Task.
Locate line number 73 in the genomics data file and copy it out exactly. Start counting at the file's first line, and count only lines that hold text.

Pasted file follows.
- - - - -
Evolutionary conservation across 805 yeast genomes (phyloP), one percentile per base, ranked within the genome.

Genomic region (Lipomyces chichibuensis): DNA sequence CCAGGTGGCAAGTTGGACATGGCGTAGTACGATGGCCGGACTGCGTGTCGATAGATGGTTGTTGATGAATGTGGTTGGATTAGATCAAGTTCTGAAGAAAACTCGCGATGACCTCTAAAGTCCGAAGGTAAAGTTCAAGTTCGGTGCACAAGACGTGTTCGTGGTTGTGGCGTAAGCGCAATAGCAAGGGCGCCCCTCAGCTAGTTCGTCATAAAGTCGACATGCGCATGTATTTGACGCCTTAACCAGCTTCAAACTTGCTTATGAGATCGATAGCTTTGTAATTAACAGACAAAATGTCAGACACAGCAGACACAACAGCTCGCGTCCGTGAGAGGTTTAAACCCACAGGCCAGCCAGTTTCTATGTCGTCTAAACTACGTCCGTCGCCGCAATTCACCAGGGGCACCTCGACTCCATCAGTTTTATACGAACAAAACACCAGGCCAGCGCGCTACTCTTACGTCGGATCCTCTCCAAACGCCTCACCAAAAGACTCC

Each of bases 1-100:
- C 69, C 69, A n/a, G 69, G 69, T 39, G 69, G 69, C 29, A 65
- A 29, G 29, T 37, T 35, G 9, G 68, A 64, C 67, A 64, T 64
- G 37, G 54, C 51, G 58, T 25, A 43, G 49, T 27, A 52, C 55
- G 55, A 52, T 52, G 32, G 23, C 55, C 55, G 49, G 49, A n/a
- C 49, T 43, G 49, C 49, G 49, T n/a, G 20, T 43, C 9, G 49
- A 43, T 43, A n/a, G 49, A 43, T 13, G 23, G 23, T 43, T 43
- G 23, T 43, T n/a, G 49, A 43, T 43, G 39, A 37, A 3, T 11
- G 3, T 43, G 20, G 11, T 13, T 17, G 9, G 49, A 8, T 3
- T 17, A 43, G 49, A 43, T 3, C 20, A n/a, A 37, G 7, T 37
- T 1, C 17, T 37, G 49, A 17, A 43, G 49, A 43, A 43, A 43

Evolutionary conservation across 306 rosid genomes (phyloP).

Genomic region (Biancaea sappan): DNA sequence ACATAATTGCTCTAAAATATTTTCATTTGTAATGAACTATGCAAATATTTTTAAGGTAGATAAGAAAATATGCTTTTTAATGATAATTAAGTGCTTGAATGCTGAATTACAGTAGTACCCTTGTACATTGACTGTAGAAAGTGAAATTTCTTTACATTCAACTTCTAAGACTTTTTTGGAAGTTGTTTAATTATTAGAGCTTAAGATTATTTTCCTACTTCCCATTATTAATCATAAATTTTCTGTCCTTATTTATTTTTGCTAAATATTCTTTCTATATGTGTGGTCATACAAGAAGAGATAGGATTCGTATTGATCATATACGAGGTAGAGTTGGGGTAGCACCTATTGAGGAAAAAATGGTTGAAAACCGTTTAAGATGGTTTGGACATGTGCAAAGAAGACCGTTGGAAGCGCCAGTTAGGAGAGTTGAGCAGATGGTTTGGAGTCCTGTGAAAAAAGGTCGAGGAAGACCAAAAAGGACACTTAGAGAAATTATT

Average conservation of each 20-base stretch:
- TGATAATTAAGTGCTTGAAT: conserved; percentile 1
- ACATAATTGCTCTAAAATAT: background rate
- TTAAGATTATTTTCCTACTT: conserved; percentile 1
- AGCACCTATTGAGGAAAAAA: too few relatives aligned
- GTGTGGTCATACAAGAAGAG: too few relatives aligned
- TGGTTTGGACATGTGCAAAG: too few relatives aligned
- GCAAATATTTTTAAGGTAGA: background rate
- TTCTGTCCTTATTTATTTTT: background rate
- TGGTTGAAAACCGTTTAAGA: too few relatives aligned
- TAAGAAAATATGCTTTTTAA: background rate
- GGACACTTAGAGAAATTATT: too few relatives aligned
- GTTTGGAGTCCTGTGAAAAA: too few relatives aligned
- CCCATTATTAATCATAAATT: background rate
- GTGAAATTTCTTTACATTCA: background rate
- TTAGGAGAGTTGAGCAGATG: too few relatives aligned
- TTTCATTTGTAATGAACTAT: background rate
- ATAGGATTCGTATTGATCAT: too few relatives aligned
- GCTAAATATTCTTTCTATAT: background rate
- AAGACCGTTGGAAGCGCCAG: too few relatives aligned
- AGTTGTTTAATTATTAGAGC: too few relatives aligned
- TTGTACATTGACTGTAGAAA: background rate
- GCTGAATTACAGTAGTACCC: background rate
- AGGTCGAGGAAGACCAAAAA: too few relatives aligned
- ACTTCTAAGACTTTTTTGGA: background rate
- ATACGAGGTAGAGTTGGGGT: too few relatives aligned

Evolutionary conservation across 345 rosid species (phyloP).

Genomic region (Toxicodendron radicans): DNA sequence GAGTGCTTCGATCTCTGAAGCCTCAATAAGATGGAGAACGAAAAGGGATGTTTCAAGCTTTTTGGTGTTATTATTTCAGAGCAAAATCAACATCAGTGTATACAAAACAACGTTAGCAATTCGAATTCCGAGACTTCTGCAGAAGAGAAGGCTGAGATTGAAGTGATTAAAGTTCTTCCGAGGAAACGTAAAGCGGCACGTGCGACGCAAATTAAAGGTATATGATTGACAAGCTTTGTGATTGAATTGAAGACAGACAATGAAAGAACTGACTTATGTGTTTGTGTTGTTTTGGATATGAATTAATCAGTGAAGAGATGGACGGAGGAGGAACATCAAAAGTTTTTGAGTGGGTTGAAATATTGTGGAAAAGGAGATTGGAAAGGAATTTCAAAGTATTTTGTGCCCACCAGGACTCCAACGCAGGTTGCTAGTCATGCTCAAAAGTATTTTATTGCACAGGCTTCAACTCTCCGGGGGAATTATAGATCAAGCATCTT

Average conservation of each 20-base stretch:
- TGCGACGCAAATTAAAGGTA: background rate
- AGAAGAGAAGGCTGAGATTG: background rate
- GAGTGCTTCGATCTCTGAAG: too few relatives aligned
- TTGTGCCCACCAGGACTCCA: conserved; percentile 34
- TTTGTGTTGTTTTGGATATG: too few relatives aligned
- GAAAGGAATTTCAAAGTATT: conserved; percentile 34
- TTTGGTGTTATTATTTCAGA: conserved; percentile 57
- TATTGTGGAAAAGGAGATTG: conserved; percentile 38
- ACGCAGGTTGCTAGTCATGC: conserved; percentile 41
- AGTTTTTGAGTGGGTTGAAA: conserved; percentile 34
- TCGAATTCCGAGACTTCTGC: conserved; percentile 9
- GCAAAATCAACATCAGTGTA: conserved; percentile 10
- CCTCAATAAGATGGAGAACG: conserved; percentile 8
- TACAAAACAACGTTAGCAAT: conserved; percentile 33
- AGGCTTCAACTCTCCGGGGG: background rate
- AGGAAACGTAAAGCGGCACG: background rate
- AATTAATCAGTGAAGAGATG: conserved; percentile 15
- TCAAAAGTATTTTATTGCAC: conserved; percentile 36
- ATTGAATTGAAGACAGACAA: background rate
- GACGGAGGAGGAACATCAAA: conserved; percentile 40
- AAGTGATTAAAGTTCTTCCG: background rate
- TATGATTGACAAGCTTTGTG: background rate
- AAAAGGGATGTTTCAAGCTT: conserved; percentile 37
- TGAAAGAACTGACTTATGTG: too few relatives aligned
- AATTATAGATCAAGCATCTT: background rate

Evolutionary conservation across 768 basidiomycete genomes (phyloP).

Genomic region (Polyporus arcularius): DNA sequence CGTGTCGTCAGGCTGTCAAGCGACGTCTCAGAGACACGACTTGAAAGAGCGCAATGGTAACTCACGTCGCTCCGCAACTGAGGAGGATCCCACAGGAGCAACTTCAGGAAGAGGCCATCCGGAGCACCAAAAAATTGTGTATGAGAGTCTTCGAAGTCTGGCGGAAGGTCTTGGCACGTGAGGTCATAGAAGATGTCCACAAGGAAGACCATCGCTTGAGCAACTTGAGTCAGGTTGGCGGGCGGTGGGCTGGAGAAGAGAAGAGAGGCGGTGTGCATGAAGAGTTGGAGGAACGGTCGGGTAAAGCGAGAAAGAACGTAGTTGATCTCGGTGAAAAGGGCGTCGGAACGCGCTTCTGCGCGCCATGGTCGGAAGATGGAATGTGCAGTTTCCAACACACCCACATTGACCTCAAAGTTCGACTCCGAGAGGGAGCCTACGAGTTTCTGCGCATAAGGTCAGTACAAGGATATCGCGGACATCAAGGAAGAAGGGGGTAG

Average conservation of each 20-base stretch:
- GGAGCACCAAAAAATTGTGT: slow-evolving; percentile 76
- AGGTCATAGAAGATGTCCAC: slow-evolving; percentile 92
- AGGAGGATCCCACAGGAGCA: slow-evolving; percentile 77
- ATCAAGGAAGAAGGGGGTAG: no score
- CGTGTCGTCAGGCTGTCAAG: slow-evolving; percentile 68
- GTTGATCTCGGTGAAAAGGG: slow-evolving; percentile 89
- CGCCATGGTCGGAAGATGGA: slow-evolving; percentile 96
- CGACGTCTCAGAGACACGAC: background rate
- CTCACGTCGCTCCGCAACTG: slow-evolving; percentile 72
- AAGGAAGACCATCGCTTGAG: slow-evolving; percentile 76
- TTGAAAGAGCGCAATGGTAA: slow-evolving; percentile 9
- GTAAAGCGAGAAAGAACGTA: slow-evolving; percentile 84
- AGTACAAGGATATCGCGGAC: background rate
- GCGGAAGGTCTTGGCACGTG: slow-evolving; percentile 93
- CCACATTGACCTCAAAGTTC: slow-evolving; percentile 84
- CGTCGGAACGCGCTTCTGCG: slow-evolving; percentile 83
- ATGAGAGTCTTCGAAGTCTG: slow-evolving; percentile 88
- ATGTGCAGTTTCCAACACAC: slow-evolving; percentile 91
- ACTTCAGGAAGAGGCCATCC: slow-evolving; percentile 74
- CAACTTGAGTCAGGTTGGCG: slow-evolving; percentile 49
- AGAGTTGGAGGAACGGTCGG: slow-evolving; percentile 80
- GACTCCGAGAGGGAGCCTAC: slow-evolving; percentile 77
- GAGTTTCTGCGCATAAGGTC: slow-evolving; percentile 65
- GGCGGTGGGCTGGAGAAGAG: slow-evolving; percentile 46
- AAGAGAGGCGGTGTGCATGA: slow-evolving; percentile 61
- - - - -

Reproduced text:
- GGAGCACCAAAAAATTGTGT: slow-evolving; percentile 76